The full text of Danhof’s remarks at the Aetna meeting, as prepared for delivery, can be found here.
The NY Comptroller’s complete shareholder resolution can be found on pages 65 of Aetna’s proxy statement – which is available for download here.
“Conservative organizations and free market leaders need to stand up and recognize the enormous amount of money and resources that the left is using to try and pressure corporations from working with them,” said Danhof. “Liberal agitators dominate the shareholder activism arena. Using intimidation to silence conservative free speech and embarrass free-enterprise minded groups is a great fundraising tool for the left. And disturbingly, corporations are often willing participants in this politically charged charade.”
“At the Free Enterprise Project, we employ our resources to defend the movement when and where we can, but our war chest is dwarfed by the left’s deep pockets. Other conservative and free-enterprise leaders must realize these imminent dangers and join the fight,” added Danhof.
Today’s meeting marks the fifth time this year that the Free Enterprise Project has helped usher defeat of a leftist shareholder proposal.
At yesterday’s annual meeting of Discovery Communications shareholders, National Center chairman Amy Ridenour urged the company’s investors to reject two liberal proposals: one aimed at instituting affirmative action in board hiring and the other aimed at requiring the company to self-impose unnecessary green energy regulations. Discovery’s investors overwhelmingly rejected both proposals.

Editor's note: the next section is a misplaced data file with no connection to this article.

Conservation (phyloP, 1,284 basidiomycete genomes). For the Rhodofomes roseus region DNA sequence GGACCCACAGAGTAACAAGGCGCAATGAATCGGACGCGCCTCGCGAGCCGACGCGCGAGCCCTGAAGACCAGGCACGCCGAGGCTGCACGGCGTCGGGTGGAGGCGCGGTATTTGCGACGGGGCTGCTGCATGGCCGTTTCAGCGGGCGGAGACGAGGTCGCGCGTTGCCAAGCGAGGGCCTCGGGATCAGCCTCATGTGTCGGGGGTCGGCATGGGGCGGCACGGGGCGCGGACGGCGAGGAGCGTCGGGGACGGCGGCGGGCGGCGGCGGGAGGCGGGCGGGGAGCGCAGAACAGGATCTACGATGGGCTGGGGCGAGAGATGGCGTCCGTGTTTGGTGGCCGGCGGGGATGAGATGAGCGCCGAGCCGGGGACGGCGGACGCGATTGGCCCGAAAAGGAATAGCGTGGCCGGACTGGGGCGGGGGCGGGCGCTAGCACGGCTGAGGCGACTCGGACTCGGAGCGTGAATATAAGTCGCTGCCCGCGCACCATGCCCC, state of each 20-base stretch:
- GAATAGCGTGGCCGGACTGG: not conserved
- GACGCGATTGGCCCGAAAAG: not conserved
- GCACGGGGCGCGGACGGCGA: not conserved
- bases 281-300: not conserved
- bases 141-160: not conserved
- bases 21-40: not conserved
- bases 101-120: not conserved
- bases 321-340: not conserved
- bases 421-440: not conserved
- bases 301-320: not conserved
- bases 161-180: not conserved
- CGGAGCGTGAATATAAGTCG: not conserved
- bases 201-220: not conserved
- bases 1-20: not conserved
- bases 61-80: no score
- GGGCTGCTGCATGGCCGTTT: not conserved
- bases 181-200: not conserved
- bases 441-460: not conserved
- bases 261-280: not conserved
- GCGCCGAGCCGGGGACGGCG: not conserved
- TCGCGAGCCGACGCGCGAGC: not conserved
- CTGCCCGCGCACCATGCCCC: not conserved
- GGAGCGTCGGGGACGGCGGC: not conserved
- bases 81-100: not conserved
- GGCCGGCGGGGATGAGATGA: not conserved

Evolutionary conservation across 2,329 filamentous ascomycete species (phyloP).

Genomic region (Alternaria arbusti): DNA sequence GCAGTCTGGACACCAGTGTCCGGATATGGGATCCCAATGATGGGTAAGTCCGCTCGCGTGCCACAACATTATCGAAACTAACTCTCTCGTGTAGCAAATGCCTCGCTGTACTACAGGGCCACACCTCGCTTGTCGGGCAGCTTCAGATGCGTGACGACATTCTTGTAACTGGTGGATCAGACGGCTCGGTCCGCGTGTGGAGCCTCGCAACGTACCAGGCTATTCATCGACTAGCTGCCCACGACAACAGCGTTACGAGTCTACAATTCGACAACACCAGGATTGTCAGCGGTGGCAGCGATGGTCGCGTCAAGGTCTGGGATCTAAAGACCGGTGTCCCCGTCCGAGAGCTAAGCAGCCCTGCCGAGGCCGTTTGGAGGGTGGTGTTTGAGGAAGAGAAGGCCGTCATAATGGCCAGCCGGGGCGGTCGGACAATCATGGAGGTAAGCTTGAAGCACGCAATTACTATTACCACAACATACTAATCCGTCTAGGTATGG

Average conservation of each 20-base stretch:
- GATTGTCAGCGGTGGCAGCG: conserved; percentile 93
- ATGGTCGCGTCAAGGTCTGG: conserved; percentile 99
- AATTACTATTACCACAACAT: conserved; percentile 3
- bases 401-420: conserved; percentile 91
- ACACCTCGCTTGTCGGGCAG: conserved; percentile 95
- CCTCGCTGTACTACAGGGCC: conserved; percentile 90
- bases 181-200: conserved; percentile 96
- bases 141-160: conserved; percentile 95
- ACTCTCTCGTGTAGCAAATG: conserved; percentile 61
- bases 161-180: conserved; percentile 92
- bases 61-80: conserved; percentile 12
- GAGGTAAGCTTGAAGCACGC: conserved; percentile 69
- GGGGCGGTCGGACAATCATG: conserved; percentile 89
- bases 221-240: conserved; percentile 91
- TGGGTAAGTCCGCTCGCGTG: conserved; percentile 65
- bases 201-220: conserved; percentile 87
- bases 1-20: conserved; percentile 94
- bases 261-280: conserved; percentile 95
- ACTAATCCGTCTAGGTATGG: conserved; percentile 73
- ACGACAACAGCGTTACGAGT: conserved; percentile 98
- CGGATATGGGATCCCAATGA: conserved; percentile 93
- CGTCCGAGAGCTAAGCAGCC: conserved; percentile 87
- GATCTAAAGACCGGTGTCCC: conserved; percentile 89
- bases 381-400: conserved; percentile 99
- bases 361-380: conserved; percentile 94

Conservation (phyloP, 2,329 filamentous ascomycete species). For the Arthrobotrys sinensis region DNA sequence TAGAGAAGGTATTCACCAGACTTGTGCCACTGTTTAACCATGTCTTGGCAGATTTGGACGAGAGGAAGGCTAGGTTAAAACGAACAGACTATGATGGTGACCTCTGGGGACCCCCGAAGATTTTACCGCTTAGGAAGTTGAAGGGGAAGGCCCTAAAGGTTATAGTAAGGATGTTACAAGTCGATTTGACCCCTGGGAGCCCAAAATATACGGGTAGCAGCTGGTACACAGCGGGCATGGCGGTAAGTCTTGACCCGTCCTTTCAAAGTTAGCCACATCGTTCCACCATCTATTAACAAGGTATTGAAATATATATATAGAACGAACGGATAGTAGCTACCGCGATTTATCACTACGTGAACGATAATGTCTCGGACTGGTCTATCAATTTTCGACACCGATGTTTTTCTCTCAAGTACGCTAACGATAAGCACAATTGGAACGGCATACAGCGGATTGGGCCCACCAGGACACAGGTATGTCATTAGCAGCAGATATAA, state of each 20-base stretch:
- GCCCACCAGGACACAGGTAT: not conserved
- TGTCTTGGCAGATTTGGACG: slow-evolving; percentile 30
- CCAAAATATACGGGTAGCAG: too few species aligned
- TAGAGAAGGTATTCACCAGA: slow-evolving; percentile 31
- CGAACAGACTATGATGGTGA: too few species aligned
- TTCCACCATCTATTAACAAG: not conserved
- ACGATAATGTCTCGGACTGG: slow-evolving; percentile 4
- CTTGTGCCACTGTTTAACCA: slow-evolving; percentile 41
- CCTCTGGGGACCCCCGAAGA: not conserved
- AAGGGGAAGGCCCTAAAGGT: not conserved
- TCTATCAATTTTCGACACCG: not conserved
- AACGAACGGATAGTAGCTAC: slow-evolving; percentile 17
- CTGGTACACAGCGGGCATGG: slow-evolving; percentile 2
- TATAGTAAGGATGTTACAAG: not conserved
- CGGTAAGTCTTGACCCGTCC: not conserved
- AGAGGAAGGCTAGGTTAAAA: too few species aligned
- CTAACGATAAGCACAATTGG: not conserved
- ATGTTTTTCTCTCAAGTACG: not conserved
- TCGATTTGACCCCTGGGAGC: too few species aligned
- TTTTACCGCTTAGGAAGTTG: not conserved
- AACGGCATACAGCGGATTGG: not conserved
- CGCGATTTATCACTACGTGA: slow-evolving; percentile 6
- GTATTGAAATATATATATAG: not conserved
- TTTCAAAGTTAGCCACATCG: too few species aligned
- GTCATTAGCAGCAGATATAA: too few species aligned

Two weeks ago at the annual meeting of UPS shareholders in Wilmington, Delaware, Ridenour spoke out against a Walden Asset Management Proposal designed to force the shipping giant to sever ties with the American Legislative Exchange Council and other free market causes. Again, the shareholders soundly rejected the proposal.
And earlier this year at the annual meeting of Disney shareholders, Danhof spoke out against a Zevin Asset Management proposal that took issue with Disney’s affiliation with the National Restaurant Association. The proposal was summarily defeated.
The National Center’s Free Enterprise Project is the nation’s preeminent free-market activist group focusing on shareholder activism and the confluence of big government and big business. In 2014-15, National Center representatives participated in 69 shareholder meetings advancing free-market ideals in the areas of health care, energy, taxes, subsidies, regulations, religious freedom, food policies, media bias, gun rights, workers’ rights and many other important public policy issues. Today’s Aetna meeting marks its thirteenth shareholder meeting of 2016.
The National Center for Public Policy Research, founded in 1982, is a non-partisan, free-market, independent conservative think-tank. Ninety-four percent of its support comes from individuals, less than four percent from foundations, and less than two percent from corporations. It receives over 350,000 individual contributions a year from over 96,000 active recent contributors. Sign up for free issue alerts here or follow us on Twitter at @NationalCenter.